Side Note: It's early in the season but already we're seeing a couple things that make the back of my neck itch. One is momentous reactions to single games. After the Lakers game a portion of the chorus said the new Nicolas has arrived. No doubt after this one a similar portion will claim that he stinks. Neither is true. Batum is not as good on a nightly basis as he was Wednesday, nor is he as bad as he was tonight. The second is the propensity to blame every perceived ill on coaches...in this case former coaches who supposedly "stunted" him while the new staff "sets him free". Might it be possible that Nicolas Batum goes up and down like this because that is the player Nicolas Batum is at this point? Neither a red light nor a green is responsible for the quality of his play, he is. The single most important characteristic he can develop this year is consistency...that whatever the heck he does, he just does it and the Blazers can depend on it and plan accordingly. Without that, all the talk surrounding him is wasted air. But that's not a coaching thing, nor should it be entirely an opponent thing. That's a Nicolas Batum thing. Judge accordingly.
Wesley Matthews started out the game shooting in fine fashion and actually played some nice defense throughout, save the Thunder plays that were all but "undefendable". He looked really in tune with Lillard and his own shot early on. The shooting fell apart as the game progressed and Matthews finished 5-15 for the game, albeit 4-9 from the arc, for a nice 17 points. He had 3 rebounds and no assists, but he wasn't really the facilitator tonight.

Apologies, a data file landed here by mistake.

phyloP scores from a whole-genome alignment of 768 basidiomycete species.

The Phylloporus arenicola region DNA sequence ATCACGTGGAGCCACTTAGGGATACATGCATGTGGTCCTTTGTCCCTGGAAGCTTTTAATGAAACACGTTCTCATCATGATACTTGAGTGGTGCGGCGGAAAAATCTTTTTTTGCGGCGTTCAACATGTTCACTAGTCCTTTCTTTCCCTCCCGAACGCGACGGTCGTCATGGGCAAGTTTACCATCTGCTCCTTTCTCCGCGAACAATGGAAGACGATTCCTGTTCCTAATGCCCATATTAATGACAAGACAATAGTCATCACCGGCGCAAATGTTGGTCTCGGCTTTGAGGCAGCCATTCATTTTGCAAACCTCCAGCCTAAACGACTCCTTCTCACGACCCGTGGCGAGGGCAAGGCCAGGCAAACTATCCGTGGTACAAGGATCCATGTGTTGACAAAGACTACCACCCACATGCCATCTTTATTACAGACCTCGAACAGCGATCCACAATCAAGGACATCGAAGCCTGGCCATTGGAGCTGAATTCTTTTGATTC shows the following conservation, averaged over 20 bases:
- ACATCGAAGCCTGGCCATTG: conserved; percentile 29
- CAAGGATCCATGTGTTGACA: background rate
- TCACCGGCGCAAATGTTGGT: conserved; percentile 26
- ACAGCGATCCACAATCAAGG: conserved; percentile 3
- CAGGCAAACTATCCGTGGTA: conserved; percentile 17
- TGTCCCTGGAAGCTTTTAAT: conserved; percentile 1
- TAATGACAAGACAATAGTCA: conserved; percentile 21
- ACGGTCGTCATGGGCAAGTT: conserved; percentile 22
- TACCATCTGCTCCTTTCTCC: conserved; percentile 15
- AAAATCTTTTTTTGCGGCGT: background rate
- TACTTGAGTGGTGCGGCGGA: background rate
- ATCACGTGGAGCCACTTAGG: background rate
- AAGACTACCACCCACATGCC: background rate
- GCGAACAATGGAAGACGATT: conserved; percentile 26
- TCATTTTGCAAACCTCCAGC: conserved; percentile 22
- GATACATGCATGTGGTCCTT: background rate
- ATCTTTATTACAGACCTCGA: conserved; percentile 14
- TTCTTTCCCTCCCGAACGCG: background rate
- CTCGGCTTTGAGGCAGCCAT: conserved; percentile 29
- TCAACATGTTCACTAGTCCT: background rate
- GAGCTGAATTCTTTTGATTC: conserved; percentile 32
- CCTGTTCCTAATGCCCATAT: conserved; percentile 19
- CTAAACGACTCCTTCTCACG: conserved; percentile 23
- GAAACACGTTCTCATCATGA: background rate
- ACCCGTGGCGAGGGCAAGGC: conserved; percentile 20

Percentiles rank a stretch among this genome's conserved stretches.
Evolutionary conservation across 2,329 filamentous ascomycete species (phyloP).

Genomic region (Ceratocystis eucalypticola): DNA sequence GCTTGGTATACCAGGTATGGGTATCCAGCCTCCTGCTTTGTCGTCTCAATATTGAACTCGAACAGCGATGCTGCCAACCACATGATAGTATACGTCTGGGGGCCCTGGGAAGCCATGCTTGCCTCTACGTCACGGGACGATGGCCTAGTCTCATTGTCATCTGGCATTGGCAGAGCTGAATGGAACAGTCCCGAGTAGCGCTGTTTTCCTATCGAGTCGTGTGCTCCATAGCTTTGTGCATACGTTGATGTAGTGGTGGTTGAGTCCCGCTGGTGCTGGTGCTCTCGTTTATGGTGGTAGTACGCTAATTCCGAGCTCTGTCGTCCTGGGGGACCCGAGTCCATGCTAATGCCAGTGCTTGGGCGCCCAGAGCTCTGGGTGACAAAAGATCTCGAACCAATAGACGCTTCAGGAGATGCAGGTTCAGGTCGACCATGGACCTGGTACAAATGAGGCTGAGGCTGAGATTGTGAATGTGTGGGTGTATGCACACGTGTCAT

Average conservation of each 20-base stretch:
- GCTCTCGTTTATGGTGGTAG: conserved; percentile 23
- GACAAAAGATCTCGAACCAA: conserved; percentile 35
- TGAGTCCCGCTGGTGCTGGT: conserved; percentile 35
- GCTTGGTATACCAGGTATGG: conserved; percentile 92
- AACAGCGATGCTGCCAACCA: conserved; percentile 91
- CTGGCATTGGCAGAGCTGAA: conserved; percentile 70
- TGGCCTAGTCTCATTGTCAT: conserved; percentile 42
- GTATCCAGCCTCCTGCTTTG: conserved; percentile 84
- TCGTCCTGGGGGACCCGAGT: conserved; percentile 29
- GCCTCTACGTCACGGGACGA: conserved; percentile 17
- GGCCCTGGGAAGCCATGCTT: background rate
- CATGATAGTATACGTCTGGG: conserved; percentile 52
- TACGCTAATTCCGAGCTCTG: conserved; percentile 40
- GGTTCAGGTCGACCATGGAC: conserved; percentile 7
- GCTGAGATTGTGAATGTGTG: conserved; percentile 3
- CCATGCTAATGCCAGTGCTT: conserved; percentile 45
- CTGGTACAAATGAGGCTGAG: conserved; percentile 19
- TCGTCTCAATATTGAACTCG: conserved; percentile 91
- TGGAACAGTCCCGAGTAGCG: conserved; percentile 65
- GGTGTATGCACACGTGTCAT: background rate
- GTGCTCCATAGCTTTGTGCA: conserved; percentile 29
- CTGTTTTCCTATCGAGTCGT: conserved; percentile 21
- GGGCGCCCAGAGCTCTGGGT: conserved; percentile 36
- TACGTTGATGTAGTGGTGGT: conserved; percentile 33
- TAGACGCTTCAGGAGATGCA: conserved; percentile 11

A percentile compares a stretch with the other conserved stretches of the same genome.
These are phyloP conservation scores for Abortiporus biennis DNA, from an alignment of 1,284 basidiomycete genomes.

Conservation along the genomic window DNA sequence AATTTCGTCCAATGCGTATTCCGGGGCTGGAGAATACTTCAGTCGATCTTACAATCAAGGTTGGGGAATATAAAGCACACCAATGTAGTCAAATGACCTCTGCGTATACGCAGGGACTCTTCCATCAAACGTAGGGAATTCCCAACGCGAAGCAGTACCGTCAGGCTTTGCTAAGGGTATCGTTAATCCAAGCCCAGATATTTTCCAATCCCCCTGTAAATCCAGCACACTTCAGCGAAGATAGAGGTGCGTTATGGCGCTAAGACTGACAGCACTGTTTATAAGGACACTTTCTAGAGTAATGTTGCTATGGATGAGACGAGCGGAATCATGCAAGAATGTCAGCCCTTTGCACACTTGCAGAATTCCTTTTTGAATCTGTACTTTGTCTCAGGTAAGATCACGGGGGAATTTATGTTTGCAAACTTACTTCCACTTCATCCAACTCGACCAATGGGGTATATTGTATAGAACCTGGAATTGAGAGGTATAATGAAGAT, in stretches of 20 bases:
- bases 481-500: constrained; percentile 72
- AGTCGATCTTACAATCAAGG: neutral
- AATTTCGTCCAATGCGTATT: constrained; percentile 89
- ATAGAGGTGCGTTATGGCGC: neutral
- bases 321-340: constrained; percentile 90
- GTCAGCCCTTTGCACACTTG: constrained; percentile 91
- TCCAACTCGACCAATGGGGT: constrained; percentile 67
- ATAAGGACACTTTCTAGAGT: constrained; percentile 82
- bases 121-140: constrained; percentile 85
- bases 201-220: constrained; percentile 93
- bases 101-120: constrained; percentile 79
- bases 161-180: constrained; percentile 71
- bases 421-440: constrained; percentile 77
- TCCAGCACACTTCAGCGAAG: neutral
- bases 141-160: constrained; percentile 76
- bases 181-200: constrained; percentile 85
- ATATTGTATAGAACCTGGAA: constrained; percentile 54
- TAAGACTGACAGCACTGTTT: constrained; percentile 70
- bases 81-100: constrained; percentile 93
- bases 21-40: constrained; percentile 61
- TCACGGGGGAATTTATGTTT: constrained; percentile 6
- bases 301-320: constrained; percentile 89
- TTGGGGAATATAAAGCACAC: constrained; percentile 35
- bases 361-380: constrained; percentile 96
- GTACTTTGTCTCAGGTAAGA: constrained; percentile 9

You have to say this for J.J. Hickson: he's giving a heck of an effort on the boards and he's one of the few Blazers getting better as the game rolls along instead of worse. Hickson had 12 mighty boards tonight including a handful he fought for tooth and nail. His offensive rebounds (7 on the night) provided some of the few paint points the Blazers could get. J.J. finished with 14 points on the night.
Sasha Pavlovic led the bench players with 23 minutes but couldn't come close to duplicating his spark-plug performance from Wednesday. He shot 0-2, grabbed 2 rebounds, and collected 5 personal fouls. Yikes.
Meyers Leonard played 15 minutes and had 4 rebounds. Like Hickson, he did a good job fighting for those rebounds. Both he and Hickson got destroyed by Hasheem Thabeet (of all people) because of the size mismatch. But Leonard only collected 2 personal fouls in his outing. Baby steps.
Nolan Smith played 10 minutes, hit a nice runner, and turned the ball over twice. The Blazers tried a press when he was in, which could actually be a good move. He's running around hard anyway. This channels his energy.
Luke Babbitt got 9 minutes and I suppose one could see what one wanted in his performance. He hit shots, going 3-5, 2-3 from distance, for 8 points. But outside of the catch and shoot and maybe the power dribble pull-up, he doesn't look like a basketball player out there. The things he does well are fine. The things he doesn't do well are pretty bad.
Joel Freeland had 6 minutes, grabbed 3 rebounds, and missed 2 shots. Jared Jeffries got 5 minutes and Will Barton saw a token minute at the end of the game. Neither one had a significant impact.
It's off to Houston tomorrow...Portland's first opponent that isn't expected to contend for a title. The Rockets are young and now sport James Harden, making them doubly interesting. The preview for that one will go up overnight.
Boxscore for this game.
You can see the Oklahoma City side of this story at WelcometoLoudCity.
You'll have to overlook the Jersey Contest until we get the form fixed. Some unforeseen things are going wrong. Hold on and we'll re-start soon.